(m) If the time-limited repair specified in Part IX of the Accomplishment Instructions of Boeing Alert Service Bulletin 737-55A1078, dated October 27, 2005, is done: At the time specified in Table 6 of paragraph 1.E. “Compliance” of the alert service bulletin, do the applicable repair, including related investigative and corrective actions, by doing all the applicable actions specified in Parts IV through VI (Interim Repairs) of the alert service bulletin. Thereafter, do the repetitive inspections specified in paragraph (k) of this AD.

(n) Where Boeing Alert Service Bulletin 737-55A1078, dated October 27, 2005, specifies to contact the manufacturer for appropriate action for the inspar rib replacement or for more instructions if any crack is outside the limit specified in the service bulletin: Before further flight, repair in accordance with a method approved by the Manager, Seattle Aircraft Certification Office (ACO), FAA; or using a method approved in accordance with paragraph (p) of this AD.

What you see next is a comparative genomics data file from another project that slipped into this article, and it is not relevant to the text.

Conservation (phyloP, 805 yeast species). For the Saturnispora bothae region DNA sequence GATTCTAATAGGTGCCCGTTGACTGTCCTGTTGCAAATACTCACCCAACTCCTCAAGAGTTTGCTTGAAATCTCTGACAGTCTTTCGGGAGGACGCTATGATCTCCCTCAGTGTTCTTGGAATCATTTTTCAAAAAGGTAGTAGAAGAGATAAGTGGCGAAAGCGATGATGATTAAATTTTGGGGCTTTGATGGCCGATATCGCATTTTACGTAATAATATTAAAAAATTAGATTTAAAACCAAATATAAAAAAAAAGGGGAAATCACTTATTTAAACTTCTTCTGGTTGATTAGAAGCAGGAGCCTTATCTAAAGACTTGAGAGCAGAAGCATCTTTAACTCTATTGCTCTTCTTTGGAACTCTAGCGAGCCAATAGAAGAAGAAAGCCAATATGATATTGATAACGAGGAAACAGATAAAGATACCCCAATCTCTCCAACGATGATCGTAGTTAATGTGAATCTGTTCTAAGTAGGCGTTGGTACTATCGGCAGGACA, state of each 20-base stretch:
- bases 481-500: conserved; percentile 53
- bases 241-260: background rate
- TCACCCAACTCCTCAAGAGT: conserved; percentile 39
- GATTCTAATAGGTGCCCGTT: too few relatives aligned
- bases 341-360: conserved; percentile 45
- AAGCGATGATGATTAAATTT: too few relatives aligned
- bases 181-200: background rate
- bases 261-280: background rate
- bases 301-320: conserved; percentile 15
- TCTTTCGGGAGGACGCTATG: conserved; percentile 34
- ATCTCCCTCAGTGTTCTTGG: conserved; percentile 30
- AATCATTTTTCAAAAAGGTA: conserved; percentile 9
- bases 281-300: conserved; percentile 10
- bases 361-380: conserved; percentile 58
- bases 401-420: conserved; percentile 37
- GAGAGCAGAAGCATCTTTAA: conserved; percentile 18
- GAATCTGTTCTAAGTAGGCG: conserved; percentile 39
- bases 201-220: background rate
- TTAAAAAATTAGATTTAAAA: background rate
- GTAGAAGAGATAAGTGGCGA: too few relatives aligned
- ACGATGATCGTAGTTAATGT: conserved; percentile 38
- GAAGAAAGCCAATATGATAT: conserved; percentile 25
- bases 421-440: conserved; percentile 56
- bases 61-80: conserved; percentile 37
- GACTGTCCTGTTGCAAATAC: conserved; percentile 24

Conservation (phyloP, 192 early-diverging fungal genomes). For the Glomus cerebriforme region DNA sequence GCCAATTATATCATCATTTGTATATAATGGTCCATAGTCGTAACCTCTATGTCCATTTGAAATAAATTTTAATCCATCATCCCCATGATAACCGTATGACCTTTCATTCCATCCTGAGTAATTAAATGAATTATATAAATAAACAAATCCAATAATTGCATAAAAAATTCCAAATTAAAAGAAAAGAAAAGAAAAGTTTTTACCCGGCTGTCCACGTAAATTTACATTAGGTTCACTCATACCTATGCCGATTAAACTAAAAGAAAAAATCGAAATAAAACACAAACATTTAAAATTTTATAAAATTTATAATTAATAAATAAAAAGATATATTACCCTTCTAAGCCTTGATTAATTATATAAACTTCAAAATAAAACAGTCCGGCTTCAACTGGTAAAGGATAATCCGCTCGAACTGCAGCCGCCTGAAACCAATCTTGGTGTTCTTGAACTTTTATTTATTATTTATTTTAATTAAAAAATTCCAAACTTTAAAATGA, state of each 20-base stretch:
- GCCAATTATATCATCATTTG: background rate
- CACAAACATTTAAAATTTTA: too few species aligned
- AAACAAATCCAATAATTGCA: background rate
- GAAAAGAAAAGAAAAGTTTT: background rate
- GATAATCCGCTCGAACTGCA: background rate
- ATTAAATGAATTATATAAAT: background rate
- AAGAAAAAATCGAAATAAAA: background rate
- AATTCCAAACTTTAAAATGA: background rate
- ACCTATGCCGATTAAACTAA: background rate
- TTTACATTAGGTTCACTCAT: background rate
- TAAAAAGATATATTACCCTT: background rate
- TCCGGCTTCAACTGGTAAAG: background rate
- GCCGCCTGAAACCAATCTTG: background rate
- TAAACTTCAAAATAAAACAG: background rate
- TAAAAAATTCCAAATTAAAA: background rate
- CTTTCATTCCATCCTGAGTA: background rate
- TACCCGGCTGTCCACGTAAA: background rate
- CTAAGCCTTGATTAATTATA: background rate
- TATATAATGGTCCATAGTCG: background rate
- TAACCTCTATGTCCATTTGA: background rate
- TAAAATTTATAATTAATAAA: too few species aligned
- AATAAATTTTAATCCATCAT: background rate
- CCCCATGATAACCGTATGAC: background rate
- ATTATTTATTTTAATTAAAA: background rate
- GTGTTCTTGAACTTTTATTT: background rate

(o) Where step 3.a. of Part III of the Accomplishment Instructions of Boeing Alert Service Bulletin 737-55A1078, dated October 27, 2005, specifies that if interlaminar corrosion is found, spar replacement is required, this AD requires spar replacement if interlaminar corrosion, delamination, or disbonding is found. Where step 3.C. of Appendix C of the alert service bulletin specifies that for laminated spars that have interlaminar corrosion, only repair options B, C, and D are permitted, this AD specifies that for laminated spars that have interlaminar corrosion, delamination, or disbonding, only repair options B, C, and D are permitted.

Alternative Methods of Compliance (AMOCs)

(p)(1) The Manager, ACO, FAA, has the authority to approve AMOCs for this AD, if requested in accordance with the procedures found in 14 CFR 39.19.

(2) Before using any AMOC approved in accordance with § 39.19 on any airplane to which the AMOC applies, notify the appropriate principal inspector in the FAA Flight Standards Certificate Holding District Office.

(3) An AMOC that provides an acceptable level of safety may be used for any repair required by this AD, if it is approved by an Authorized Representative for the Boeing Commercial Airplanes Delegation Option Authorization Organization who has been authorized by the Manager, Seattle ACO, to make those findings. For a repair method to be approved, the repair must meet the certification basis of the airplane, and the approval must specifically refer to this AD.